Woman Artist – Self Portrait

Woman Artist – Self Portrait

MARGARETE KOEHLER-BITTKOW  (1887-1964)

Artist Self-portraits are so intriguing.  Magarete Koehler-Bittkow began her career in Germany then fled Nazi Germany to become an American citizen with her family in the 1930’s.  This 1916 self portrait make’s one think of a young, confident artist about to begin her artistic career.  She went on to be a remarkable talent in woodcut, tapestry and watercolor.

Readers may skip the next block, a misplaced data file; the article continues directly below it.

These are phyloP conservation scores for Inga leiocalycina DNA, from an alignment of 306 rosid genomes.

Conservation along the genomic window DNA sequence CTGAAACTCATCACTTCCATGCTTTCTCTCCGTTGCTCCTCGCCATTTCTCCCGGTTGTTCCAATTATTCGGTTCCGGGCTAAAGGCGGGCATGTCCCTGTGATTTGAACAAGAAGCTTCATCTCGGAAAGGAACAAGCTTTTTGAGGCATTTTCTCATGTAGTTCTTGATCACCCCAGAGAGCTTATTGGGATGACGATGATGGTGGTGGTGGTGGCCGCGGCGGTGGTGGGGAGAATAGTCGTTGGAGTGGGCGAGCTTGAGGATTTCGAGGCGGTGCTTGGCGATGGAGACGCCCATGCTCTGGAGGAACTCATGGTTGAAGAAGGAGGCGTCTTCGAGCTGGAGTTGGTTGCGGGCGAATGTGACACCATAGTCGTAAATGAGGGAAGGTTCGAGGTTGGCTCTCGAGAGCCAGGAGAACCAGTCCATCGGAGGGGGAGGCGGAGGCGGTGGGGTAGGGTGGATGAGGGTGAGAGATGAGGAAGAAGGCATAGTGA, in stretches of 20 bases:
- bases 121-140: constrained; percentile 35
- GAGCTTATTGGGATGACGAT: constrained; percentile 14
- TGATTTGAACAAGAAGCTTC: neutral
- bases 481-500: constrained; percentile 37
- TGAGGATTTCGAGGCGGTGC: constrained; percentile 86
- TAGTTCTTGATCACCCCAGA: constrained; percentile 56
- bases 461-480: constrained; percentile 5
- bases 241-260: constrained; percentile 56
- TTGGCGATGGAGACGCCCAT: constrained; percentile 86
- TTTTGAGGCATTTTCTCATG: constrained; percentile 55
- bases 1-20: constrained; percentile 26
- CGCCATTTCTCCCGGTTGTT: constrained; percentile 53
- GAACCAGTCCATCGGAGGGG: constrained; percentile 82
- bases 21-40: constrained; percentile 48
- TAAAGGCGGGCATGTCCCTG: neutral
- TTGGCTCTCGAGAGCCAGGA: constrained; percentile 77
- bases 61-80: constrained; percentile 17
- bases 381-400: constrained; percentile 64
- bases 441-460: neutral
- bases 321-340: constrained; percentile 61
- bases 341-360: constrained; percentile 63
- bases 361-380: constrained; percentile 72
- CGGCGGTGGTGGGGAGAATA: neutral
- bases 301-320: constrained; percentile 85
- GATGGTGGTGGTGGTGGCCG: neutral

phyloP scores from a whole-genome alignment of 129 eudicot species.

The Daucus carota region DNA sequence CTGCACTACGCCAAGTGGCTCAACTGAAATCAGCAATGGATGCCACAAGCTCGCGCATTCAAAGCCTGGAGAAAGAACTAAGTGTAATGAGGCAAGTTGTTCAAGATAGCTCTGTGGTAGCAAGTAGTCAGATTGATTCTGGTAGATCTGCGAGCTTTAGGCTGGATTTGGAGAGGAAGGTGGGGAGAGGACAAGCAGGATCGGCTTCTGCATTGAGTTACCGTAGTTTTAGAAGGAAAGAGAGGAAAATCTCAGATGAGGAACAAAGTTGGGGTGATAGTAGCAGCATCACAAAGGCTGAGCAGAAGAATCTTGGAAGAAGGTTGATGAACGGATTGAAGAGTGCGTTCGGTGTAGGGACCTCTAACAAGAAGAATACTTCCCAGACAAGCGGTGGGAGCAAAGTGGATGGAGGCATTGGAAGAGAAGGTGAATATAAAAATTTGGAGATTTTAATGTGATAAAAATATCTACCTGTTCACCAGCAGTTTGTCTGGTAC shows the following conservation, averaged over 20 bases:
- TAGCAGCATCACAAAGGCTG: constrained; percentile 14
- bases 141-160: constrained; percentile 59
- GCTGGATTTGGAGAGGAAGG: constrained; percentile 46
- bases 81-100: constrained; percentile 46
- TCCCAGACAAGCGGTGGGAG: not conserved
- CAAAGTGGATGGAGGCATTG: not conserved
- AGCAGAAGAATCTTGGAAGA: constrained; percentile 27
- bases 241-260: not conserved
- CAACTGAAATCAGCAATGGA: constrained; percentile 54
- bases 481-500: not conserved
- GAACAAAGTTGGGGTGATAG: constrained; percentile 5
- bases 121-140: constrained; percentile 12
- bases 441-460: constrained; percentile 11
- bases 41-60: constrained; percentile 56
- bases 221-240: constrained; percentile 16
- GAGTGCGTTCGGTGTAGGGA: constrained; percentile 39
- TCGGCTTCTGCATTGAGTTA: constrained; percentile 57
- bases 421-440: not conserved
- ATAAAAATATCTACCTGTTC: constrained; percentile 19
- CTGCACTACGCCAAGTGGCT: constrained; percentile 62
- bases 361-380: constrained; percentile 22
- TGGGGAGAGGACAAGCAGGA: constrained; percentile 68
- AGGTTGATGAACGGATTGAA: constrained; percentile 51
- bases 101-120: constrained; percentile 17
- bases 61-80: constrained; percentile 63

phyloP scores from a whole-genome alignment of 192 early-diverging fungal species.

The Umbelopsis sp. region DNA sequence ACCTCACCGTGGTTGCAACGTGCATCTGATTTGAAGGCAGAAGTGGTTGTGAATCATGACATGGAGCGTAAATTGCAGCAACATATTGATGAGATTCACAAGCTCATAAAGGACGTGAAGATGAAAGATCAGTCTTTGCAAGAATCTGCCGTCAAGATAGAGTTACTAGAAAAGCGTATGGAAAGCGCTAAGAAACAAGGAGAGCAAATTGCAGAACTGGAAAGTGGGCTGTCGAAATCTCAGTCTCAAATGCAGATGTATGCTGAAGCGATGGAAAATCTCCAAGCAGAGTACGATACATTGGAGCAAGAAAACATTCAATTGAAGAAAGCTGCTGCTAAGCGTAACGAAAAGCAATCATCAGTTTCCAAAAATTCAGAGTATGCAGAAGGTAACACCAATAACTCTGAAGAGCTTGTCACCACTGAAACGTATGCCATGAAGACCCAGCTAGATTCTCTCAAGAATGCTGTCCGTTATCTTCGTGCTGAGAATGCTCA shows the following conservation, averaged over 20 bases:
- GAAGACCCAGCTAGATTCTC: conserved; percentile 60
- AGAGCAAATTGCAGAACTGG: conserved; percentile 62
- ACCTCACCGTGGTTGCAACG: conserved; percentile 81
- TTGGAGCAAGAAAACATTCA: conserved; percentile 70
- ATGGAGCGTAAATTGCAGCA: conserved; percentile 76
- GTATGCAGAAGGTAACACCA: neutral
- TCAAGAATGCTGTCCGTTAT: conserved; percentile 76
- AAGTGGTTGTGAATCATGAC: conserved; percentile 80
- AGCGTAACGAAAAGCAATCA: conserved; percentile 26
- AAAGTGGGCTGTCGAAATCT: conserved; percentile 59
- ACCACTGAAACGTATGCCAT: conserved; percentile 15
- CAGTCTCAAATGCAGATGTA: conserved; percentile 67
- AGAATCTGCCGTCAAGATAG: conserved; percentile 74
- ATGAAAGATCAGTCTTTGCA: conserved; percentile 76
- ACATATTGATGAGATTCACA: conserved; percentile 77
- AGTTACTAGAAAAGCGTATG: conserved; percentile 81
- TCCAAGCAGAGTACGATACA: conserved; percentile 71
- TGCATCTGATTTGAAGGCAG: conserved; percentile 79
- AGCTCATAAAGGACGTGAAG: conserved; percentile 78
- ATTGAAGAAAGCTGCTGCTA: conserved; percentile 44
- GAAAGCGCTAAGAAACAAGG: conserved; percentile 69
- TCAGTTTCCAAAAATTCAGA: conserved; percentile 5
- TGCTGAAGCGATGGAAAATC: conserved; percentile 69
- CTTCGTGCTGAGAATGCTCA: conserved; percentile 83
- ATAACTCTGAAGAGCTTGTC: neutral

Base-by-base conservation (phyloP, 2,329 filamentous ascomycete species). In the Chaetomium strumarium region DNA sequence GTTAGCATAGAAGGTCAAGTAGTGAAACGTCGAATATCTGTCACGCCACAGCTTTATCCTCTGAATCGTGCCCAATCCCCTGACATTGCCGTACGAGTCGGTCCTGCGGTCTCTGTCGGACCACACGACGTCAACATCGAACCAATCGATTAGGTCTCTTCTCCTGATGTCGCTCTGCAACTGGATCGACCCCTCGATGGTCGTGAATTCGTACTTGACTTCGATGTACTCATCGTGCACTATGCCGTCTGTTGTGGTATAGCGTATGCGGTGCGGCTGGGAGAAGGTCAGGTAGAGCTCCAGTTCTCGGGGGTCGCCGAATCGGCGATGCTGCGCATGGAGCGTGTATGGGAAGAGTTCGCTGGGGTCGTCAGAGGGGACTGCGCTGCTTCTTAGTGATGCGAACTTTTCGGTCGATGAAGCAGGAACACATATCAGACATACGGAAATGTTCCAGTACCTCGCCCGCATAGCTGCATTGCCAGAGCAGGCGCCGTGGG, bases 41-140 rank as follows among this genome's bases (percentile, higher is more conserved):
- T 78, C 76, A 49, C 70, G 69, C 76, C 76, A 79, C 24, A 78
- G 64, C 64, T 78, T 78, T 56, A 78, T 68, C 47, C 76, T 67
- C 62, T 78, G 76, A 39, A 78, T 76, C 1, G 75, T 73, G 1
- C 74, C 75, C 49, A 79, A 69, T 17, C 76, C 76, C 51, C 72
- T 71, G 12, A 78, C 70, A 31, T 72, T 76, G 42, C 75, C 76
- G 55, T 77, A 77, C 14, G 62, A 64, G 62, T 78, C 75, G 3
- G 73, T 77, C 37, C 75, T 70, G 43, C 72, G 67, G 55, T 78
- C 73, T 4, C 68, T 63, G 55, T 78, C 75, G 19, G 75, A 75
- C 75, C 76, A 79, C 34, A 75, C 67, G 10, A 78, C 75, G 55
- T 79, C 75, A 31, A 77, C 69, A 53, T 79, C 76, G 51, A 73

In 1919 Bittkow was admitted to the highly selective and brand new Bauhaus school of Art in Weimar. She was involved at root level in a movement in art and architecture that would grow to be highly influential in the history of art and architecture. Bittkow attended during a time before the Bauhaus style became streamlined and distinct. This afforded her a wider range of mobility in her work, and because it was at the beginning of an era in art, the excitement that buzzed through the school shows through her pieces from this stage in her life. For example, although the Bauhaus was, in may respects, a reaction against the melodrama and melancholy of the German Expressionist movement, Bittkow’s work incorporated elements of both styles. Bittkow studied in the weaving workshop at the Bauhaus in Weimar where most of the women at the school chose to work. Although women were theoretically afforded the same kind of freedom as men in the Bauhaus, very few were admitted and most worked as weavers. Here she was exposed to some of the most influential modernist artists and architects. She studied directly under Paul Klee and Lyonel Feiniger at the school, and they remained friends later in life as all three eventually emigrated to America.